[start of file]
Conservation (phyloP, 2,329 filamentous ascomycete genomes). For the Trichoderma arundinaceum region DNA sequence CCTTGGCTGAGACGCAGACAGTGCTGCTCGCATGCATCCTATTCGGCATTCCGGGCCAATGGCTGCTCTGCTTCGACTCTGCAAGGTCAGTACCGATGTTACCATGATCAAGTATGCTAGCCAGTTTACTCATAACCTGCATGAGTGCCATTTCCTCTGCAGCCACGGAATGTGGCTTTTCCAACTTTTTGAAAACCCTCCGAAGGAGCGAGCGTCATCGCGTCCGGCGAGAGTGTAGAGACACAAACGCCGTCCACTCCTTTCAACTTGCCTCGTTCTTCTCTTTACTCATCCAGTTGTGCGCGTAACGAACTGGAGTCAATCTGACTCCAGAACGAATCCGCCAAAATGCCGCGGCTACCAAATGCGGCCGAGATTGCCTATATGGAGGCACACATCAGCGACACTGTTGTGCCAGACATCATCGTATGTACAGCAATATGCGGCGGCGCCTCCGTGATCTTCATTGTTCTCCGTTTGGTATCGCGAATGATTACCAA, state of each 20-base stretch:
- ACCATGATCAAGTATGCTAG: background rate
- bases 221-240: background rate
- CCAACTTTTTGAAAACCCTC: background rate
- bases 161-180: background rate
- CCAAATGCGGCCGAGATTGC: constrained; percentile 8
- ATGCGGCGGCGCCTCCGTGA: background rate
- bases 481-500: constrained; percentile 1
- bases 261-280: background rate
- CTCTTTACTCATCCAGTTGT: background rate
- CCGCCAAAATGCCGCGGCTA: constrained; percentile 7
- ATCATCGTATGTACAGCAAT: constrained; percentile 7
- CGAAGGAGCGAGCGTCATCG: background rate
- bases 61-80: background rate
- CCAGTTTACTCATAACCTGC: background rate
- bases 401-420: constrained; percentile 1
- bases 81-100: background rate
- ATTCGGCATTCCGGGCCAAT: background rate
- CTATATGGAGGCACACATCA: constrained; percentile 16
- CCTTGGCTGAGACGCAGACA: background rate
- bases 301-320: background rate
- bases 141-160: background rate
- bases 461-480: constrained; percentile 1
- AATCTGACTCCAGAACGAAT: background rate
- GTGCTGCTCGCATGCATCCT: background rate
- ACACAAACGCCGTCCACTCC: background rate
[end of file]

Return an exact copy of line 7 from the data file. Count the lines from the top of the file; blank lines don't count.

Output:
- ATGCGGCGGCGCCTCCGTGA: background rate